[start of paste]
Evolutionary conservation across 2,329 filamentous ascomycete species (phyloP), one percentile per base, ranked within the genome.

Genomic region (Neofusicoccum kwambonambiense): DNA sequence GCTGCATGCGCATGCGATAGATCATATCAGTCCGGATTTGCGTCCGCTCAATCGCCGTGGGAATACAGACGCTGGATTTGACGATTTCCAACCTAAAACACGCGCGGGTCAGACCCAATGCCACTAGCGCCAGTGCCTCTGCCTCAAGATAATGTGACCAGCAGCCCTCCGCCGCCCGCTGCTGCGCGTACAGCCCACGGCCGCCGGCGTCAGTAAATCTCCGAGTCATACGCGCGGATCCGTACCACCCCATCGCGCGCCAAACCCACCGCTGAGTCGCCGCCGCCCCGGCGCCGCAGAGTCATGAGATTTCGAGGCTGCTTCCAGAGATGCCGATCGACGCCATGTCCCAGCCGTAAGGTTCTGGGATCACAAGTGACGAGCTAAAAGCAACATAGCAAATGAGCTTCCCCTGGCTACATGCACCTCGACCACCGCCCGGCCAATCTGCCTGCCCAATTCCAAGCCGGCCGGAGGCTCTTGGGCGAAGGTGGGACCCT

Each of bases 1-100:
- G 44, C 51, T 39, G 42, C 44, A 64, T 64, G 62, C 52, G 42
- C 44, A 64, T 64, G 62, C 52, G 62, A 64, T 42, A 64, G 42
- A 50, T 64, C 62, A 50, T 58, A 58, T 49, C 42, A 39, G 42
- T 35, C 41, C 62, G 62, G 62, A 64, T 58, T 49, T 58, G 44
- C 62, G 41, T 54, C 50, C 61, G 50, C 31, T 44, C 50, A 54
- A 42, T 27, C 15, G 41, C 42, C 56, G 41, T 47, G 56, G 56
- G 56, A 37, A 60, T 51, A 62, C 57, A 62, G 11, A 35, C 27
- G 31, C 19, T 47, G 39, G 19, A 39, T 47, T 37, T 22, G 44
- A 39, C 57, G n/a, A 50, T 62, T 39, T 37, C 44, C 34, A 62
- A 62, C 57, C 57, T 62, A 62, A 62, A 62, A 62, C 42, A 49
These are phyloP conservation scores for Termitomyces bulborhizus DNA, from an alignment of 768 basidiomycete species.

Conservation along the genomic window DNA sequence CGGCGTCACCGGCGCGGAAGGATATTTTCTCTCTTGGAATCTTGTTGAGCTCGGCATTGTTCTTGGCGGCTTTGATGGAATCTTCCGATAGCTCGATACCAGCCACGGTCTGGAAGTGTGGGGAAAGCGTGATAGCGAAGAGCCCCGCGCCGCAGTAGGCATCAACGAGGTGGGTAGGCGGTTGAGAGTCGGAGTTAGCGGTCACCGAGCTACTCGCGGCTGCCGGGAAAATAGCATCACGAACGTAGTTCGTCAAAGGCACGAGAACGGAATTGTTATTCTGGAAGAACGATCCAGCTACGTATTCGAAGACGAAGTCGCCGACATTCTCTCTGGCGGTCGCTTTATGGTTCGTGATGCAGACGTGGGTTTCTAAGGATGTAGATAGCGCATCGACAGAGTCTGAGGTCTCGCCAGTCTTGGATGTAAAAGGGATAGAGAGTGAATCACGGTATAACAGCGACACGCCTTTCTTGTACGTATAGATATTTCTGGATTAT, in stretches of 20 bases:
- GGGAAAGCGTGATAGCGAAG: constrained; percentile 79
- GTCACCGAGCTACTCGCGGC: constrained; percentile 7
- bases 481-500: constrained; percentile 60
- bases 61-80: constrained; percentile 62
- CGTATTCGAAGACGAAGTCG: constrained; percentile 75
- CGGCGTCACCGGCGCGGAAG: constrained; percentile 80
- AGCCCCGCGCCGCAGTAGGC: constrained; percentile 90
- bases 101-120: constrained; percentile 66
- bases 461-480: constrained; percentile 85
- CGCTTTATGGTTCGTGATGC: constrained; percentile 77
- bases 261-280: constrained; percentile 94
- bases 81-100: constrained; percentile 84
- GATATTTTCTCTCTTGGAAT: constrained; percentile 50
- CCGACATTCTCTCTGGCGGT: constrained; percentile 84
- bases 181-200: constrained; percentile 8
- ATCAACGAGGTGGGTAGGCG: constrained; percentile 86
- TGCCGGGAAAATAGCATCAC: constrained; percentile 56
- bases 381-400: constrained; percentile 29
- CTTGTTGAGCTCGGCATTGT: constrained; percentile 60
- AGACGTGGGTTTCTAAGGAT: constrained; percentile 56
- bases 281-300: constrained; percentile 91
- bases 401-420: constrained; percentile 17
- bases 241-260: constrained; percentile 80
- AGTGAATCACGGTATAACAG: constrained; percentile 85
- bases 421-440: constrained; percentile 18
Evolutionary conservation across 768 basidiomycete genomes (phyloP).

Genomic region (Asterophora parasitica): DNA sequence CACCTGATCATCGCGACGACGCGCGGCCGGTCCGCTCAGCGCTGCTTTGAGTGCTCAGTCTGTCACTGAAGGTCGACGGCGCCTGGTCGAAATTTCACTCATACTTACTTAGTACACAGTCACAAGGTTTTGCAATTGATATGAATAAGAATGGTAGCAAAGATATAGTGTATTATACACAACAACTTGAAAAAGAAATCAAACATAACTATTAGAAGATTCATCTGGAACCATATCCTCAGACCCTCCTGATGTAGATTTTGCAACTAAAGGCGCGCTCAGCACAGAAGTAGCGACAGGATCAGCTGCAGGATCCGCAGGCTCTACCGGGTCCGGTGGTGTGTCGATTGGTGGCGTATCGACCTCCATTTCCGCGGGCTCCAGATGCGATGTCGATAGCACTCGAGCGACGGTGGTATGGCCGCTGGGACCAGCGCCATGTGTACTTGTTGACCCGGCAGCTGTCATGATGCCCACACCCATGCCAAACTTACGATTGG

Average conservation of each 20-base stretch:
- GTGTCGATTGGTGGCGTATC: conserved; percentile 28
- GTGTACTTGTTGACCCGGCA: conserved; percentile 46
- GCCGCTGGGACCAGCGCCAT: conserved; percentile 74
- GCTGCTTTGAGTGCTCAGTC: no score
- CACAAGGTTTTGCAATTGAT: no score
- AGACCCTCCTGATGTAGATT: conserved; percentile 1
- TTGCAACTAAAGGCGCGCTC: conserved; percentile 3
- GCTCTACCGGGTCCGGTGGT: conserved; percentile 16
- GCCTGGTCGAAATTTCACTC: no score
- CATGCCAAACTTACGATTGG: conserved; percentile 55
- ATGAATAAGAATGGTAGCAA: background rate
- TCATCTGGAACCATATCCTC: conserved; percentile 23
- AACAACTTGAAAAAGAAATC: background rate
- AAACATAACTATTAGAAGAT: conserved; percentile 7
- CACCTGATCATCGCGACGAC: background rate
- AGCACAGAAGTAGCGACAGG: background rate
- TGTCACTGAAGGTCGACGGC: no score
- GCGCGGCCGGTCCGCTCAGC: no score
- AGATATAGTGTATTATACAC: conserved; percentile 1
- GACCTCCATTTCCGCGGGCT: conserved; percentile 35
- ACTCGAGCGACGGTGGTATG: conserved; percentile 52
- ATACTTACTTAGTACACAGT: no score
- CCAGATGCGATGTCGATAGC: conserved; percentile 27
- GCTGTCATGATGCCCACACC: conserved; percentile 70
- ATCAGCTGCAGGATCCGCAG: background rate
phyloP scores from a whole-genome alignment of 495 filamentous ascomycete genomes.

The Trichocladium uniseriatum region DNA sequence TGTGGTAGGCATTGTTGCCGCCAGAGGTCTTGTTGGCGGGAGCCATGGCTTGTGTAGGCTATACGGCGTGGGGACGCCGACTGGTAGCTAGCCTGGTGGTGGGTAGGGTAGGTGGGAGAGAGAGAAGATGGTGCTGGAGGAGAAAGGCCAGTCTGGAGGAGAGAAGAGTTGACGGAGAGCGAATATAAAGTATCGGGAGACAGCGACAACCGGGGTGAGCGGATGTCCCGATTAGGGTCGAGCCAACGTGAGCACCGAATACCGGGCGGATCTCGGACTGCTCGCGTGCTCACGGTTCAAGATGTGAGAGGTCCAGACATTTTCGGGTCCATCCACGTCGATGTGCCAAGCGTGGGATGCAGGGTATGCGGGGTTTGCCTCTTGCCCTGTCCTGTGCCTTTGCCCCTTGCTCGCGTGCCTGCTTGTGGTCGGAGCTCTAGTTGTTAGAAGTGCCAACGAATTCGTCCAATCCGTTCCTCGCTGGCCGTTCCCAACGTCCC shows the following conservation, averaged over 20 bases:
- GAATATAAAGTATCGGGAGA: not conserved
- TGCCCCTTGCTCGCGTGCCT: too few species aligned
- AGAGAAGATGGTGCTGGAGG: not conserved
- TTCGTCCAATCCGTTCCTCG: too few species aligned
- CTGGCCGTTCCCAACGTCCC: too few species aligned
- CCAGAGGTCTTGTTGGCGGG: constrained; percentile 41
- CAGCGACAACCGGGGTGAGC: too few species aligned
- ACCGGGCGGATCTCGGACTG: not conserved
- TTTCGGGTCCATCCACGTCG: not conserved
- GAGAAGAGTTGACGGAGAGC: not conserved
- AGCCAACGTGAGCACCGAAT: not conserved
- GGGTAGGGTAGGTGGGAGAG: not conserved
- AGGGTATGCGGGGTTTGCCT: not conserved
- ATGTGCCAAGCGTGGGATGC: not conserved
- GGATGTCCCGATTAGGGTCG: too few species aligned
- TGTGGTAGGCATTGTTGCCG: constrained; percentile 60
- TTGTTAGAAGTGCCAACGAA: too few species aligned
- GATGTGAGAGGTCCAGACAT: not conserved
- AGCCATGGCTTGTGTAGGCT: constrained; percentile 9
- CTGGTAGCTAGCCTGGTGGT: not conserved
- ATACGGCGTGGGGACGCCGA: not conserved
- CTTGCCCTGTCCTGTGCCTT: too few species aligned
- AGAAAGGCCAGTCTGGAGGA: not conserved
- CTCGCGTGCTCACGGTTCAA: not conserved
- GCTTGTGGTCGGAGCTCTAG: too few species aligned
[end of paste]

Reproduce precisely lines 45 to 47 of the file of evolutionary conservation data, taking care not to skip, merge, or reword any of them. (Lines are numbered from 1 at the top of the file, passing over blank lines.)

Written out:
- GTGTACTTGTTGACCCGGCA: conserved; percentile 46
- GCCGCTGGGACCAGCGCCAT: conserved; percentile 74
- GCTGCTTTGAGTGCTCAGTC: no score